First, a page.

The invention of bouts-rimés is attributed to a minor French poet of the 17th century named Dulot, of whom little else is remembered. (At least we remember him for something!) Bouts-rimés is literally French for “rhymed-ends”.
Dulot was complaining one day that he had been robbed of a number of valuable papers, and, in particular, of three hundred sonnets. Surprise being expressed at his having written so many, Dulot explained that they were all blank sonnets, that is to say, that he had put down the rhymes and nothing else. The idea struck everyone as amusing, and what Dulot had done seriously was taken up as a jest. They continued to be abundantly composed in France throughout the 17th century and a great part of the 18th century.
Poets, Sonneteers, and Comic Writers, take note! What a wonderful form to play with!
Here’s how we can have fun with this:
1. Add a list below of 14 rhyming words. Let’s be modern and use slant rhyme. And even if you think you’re not a poet, 14 words isn’t so much to ask!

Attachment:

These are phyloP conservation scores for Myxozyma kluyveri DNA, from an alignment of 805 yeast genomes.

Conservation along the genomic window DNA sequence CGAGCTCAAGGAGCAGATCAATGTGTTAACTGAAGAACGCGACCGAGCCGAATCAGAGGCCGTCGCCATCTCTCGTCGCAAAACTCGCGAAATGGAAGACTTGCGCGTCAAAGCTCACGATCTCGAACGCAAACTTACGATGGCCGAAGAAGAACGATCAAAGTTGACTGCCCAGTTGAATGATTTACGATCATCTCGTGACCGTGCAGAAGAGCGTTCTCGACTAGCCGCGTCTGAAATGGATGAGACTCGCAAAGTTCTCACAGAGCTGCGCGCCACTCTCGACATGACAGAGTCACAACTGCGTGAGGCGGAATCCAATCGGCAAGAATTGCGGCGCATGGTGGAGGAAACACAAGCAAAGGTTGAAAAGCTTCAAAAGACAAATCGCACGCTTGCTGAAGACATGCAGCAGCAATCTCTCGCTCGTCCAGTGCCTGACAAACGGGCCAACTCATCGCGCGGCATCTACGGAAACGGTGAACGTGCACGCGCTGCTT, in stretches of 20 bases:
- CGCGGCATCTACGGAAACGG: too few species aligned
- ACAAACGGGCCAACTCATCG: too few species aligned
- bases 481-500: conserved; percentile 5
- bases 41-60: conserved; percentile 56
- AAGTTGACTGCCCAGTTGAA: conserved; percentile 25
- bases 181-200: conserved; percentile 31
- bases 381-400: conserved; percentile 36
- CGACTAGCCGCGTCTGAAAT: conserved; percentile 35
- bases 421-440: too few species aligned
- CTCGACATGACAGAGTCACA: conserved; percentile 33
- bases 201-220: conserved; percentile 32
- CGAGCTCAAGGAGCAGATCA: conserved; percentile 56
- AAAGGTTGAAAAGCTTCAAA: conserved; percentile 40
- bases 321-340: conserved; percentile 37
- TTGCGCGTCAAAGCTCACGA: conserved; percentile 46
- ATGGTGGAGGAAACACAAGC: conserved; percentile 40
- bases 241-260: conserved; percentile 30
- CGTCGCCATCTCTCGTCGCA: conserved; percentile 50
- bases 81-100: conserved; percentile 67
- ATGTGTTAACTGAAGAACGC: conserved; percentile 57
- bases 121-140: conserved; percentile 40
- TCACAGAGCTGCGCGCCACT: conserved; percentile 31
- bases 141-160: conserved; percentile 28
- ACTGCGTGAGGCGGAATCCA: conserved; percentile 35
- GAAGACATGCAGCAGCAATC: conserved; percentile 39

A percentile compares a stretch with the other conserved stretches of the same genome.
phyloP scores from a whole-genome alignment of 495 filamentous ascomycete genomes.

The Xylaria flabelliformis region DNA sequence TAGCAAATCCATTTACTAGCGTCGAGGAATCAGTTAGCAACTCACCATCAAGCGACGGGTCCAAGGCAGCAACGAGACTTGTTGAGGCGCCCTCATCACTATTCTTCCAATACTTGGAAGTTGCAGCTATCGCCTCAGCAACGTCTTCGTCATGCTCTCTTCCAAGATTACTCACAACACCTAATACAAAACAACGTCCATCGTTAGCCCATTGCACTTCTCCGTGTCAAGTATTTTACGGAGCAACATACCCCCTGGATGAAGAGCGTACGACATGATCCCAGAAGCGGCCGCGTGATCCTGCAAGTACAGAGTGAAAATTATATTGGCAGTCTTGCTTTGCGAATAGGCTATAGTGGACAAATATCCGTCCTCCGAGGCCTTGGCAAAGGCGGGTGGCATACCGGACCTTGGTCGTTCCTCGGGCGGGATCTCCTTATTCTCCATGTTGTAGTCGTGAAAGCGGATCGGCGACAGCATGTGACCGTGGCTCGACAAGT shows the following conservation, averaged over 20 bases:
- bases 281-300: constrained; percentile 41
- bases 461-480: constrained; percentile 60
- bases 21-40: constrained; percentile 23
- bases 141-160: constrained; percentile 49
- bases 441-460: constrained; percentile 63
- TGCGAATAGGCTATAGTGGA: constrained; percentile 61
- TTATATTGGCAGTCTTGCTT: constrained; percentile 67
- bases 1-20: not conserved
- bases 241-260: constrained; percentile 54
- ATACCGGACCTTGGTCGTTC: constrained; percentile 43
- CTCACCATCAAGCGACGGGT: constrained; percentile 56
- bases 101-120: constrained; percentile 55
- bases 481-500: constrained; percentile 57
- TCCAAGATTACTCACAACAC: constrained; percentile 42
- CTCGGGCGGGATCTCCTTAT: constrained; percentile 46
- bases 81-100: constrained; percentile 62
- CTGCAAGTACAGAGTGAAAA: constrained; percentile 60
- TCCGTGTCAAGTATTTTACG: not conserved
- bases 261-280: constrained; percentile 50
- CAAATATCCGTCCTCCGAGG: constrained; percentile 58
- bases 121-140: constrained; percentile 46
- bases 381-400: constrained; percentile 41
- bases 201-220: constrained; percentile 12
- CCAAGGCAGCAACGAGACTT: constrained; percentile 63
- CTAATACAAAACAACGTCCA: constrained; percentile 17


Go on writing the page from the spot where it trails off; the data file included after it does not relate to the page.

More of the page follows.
Whether you intend to write a poem yourself of not, you’re welcome to contribute a list of words. Part of the fun of this excercise is in creating absurd word lists–and then trying to link them together in a poem. So go wild!
Some rhyme schemes to help you out:
- Shakespearean sonnet: ABAB CDCD EFEF GG
- Spencerian sonnet: ABAB BCBC CDCD EE
- Italian sonnet: ABBA ABBA CDECDE (one of many patterns)
2. Take someone else’s list and write a poem to fit the words! Have fun, and please share it if you feel comfortable.
Here are some lists to get you started:
- orchid, provoke, livid, dovecote, bamboo, abide, amber, high, crank, mine, mountebank, nighttime, willow, tomorrow
- dog, rabbit, bone, rabid, habit, carrot, abbot, garret, wear it, hide, tear it, lied, truth, vermouth
- snow, sleep, heap, go, flow, creep, leap, woe, hope, strive, blanche, cope, live, avalanche